Dear Beth

Relationship counselling-- reconciliation after separation

a meadow fit for meditation and personal growth

Dear Beth, Two months ago I told my husband to leave, after 11 years of being together. We were fighting a lot and not communicating well at all. Over the past two months I have gone through stages of thinking that it was definitely over - and that I was okay with that - to my recent feelings of really wanting to work it out. We have spoken over the last two months, but usually briefly and over 'belongings'. Most conversations have been civil. I had asked my husband many times to go to counselling with me - he repeated refused! Now that I know that I don't want to walk away from this relationship, how do I open the door again? He told me a couple days ago that he couldn't make any promises, but maybe in March we could get together to talk, and that maybe he would go for counselling. How do I proceed? Is it fair for the ball to always be in his court? I would appreciate any advice you could provide to get 'us' back on track.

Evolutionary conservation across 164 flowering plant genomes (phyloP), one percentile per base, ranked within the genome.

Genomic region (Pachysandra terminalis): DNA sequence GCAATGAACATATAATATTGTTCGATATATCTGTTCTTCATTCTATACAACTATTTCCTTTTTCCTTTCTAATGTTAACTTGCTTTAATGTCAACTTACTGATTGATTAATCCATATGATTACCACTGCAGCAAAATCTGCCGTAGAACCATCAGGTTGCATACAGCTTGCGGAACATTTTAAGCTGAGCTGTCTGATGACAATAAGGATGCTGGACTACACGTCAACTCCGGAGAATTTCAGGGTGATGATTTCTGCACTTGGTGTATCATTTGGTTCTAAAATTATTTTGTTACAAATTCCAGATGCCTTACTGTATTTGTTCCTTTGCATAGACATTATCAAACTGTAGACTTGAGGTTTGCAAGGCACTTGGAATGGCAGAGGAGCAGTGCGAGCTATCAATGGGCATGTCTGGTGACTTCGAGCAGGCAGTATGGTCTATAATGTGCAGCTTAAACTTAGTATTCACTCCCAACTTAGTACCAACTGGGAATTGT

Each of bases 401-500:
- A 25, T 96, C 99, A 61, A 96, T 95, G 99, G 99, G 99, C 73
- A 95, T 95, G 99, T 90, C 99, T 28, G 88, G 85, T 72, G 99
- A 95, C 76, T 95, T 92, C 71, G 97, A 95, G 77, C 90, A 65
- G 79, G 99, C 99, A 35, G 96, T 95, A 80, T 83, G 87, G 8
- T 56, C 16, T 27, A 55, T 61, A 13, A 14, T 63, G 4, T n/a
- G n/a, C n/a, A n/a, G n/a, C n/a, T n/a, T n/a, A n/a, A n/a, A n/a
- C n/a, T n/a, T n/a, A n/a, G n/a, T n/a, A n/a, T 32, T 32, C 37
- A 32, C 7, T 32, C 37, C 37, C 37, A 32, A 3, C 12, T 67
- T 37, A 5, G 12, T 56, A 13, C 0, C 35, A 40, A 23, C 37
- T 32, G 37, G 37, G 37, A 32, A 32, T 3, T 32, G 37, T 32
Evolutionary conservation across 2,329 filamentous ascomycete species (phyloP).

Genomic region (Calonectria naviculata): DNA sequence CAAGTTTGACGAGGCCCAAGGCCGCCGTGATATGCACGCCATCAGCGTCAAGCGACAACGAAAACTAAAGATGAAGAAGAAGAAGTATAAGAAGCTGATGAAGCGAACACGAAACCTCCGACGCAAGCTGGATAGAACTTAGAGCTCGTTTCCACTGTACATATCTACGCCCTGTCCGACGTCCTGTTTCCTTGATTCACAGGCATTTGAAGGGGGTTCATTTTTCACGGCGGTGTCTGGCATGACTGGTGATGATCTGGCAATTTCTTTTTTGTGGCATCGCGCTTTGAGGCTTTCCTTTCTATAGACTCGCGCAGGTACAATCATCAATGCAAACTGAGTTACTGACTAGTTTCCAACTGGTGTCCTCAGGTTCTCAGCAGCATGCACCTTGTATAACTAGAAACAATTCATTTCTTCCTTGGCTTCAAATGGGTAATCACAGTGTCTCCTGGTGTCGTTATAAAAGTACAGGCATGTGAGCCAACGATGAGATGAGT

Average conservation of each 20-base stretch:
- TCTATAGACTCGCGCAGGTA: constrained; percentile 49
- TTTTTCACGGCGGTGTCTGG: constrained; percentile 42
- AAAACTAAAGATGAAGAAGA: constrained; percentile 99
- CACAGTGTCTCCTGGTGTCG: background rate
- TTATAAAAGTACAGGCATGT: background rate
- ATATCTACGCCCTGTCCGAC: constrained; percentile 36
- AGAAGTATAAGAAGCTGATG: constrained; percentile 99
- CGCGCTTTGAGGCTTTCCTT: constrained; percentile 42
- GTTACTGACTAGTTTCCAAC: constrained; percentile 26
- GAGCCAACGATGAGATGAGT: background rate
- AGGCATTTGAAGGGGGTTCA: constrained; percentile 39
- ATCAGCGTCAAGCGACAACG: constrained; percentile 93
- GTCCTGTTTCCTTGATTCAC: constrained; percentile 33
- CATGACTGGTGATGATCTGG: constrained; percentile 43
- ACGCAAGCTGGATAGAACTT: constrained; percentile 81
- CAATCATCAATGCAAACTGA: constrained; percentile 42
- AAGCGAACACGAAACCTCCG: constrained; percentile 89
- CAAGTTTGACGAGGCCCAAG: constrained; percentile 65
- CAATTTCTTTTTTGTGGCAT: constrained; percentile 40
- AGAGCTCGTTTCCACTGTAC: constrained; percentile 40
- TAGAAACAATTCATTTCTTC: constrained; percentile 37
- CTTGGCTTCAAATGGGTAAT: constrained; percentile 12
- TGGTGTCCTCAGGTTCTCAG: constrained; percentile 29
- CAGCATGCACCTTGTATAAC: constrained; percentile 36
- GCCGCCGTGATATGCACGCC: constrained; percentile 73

Beth Answers: I think the thing to concentrate on now is building up your own independent life, for several reasons. One is that when a couple is quarrelling it usually indicates that they are too emotionally dependent on each other, and need to learn how to be more independent and separate; so this would help to prepare you for a future relationship (whether with him or someone else). It should also reduce or eliminate the power imbalance that I think you are perceiving in the relationship when you say "is it fair for the ball always to be in his court?". You will likely need the help of a counsellor to do this. You might be able to find one that could also do the couple counselling later on if it happens. This separation may be a great opportunity.